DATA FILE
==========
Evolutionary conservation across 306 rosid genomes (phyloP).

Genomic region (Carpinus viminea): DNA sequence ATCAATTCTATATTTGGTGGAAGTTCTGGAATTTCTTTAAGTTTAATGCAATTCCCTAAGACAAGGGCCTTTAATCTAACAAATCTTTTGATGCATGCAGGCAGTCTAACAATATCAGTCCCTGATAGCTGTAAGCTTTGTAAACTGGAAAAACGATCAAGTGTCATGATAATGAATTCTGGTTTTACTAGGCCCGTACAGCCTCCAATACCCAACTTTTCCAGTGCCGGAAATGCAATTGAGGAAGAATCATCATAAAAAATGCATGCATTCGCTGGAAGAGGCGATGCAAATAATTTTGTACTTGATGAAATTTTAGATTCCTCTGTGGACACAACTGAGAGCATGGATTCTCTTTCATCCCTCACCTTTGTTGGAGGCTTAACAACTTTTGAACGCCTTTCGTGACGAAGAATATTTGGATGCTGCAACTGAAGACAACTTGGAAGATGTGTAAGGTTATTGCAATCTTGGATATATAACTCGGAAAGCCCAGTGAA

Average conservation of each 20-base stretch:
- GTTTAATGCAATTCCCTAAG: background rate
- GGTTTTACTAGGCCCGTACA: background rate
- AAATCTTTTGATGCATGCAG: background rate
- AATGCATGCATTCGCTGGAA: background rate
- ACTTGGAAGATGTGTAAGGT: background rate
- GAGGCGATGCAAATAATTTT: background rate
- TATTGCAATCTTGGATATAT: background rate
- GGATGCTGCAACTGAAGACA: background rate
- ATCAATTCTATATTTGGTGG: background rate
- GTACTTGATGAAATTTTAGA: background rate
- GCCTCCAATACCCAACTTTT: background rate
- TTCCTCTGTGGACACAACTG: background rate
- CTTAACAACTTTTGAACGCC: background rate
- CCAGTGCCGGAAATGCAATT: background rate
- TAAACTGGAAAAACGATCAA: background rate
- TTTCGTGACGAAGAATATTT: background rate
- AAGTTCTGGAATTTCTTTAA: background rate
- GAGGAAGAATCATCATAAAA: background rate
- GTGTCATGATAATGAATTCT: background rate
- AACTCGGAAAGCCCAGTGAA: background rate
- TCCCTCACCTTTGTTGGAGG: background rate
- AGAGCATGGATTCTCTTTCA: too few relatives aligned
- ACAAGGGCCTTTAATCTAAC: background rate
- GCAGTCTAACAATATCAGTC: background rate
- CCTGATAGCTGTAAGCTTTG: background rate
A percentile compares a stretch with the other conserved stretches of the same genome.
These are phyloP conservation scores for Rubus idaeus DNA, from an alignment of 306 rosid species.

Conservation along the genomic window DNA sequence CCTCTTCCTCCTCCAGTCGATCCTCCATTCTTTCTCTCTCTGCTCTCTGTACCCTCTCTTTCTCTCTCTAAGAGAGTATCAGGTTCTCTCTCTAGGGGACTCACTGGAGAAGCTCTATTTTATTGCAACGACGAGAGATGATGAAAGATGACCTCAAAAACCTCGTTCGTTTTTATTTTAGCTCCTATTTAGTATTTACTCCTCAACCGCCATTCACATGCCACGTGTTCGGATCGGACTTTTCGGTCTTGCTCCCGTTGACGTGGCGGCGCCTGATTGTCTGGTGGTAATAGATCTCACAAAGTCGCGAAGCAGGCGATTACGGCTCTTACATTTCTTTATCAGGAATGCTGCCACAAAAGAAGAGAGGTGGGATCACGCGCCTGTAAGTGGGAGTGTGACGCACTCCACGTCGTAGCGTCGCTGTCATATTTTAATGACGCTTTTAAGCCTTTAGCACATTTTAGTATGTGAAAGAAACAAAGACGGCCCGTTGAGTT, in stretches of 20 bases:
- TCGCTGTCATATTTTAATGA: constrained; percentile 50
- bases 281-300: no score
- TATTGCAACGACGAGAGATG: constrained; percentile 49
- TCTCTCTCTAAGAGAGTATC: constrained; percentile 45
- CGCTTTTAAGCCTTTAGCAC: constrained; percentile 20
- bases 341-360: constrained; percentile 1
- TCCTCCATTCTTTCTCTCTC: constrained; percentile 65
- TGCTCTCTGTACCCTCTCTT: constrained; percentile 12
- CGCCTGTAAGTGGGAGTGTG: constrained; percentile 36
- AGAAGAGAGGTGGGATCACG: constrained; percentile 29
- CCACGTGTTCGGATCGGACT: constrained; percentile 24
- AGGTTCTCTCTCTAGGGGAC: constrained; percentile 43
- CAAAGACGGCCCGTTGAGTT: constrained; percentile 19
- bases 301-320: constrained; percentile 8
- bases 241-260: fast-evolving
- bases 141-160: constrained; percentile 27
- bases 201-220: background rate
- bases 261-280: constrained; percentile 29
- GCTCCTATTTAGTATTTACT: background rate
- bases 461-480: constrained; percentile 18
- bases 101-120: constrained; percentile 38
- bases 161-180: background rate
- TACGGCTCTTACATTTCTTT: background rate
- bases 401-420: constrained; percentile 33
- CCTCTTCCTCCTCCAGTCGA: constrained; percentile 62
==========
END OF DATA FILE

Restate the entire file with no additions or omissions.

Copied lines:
Evolutionary conservation across 306 rosid genomes (phyloP).

Genomic region (Carpinus viminea): DNA sequence ATCAATTCTATATTTGGTGGAAGTTCTGGAATTTCTTTAAGTTTAATGCAATTCCCTAAGACAAGGGCCTTTAATCTAACAAATCTTTTGATGCATGCAGGCAGTCTAACAATATCAGTCCCTGATAGCTGTAAGCTTTGTAAACTGGAAAAACGATCAAGTGTCATGATAATGAATTCTGGTTTTACTAGGCCCGTACAGCCTCCAATACCCAACTTTTCCAGTGCCGGAAATGCAATTGAGGAAGAATCATCATAAAAAATGCATGCATTCGCTGGAAGAGGCGATGCAAATAATTTTGTACTTGATGAAATTTTAGATTCCTCTGTGGACACAACTGAGAGCATGGATTCTCTTTCATCCCTCACCTTTGTTGGAGGCTTAACAACTTTTGAACGCCTTTCGTGACGAAGAATATTTGGATGCTGCAACTGAAGACAACTTGGAAGATGTGTAAGGTTATTGCAATCTTGGATATATAACTCGGAAAGCCCAGTGAA

Average conservation of each 20-base stretch:
- GTTTAATGCAATTCCCTAAG: background rate
- GGTTTTACTAGGCCCGTACA: background rate
- AAATCTTTTGATGCATGCAG: background rate
- AATGCATGCATTCGCTGGAA: background rate
- ACTTGGAAGATGTGTAAGGT: background rate
- GAGGCGATGCAAATAATTTT: background rate
- TATTGCAATCTTGGATATAT: background rate
- GGATGCTGCAACTGAAGACA: background rate
- ATCAATTCTATATTTGGTGG: background rate
- GTACTTGATGAAATTTTAGA: background rate
- GCCTCCAATACCCAACTTTT: background rate
- TTCCTCTGTGGACACAACTG: background rate
- CTTAACAACTTTTGAACGCC: background rate
- CCAGTGCCGGAAATGCAATT: background rate
- TAAACTGGAAAAACGATCAA: background rate
- TTTCGTGACGAAGAATATTT: background rate
- AAGTTCTGGAATTTCTTTAA: background rate
- GAGGAAGAATCATCATAAAA: background rate
- GTGTCATGATAATGAATTCT: background rate
- AACTCGGAAAGCCCAGTGAA: background rate
- TCCCTCACCTTTGTTGGAGG: background rate
- AGAGCATGGATTCTCTTTCA: too few relatives aligned
- ACAAGGGCCTTTAATCTAAC: background rate
- GCAGTCTAACAATATCAGTC: background rate
- CCTGATAGCTGTAAGCTTTG: background rate
A percentile compares a stretch with the other conserved stretches of the same genome.
These are phyloP conservation scores for Rubus idaeus DNA, from an alignment of 306 rosid species.

Conservation along the genomic window DNA sequence CCTCTTCCTCCTCCAGTCGATCCTCCATTCTTTCTCTCTCTGCTCTCTGTACCCTCTCTTTCTCTCTCTAAGAGAGTATCAGGTTCTCTCTCTAGGGGACTCACTGGAGAAGCTCTATTTTATTGCAACGACGAGAGATGATGAAAGATGACCTCAAAAACCTCGTTCGTTTTTATTTTAGCTCCTATTTAGTATTTACTCCTCAACCGCCATTCACATGCCACGTGTTCGGATCGGACTTTTCGGTCTTGCTCCCGTTGACGTGGCGGCGCCTGATTGTCTGGTGGTAATAGATCTCACAAAGTCGCGAAGCAGGCGATTACGGCTCTTACATTTCTTTATCAGGAATGCTGCCACAAAAGAAGAGAGGTGGGATCACGCGCCTGTAAGTGGGAGTGTGACGCACTCCACGTCGTAGCGTCGCTGTCATATTTTAATGACGCTTTTAAGCCTTTAGCACATTTTAGTATGTGAAAGAAACAAAGACGGCCCGTTGAGTT, in stretches of 20 bases:
- TCGCTGTCATATTTTAATGA: constrained; percentile 50
- bases 281-300: no score
- TATTGCAACGACGAGAGATG: constrained; percentile 49
- TCTCTCTCTAAGAGAGTATC: constrained; percentile 45
- CGCTTTTAAGCCTTTAGCAC: constrained; percentile 20
- bases 341-360: constrained; percentile 1
- TCCTCCATTCTTTCTCTCTC: constrained; percentile 65
- TGCTCTCTGTACCCTCTCTT: constrained; percentile 12
- CGCCTGTAAGTGGGAGTGTG: constrained; percentile 36
- AGAAGAGAGGTGGGATCACG: constrained; percentile 29
- CCACGTGTTCGGATCGGACT: constrained; percentile 24
- AGGTTCTCTCTCTAGGGGAC: constrained; percentile 43
- CAAAGACGGCCCGTTGAGTT: constrained; percentile 19
- bases 301-320: constrained; percentile 8
- bases 241-260: fast-evolving
- bases 141-160: constrained; percentile 27
- bases 201-220: background rate
- bases 261-280: constrained; percentile 29
- GCTCCTATTTAGTATTTACT: background rate
- bases 461-480: constrained; percentile 18
- bases 101-120: constrained; percentile 38
- bases 161-180: background rate
- TACGGCTCTTACATTTCTTT: background rate
- bases 401-420: constrained; percentile 33
- CCTCTTCCTCCTCCAGTCGA: constrained; percentile 62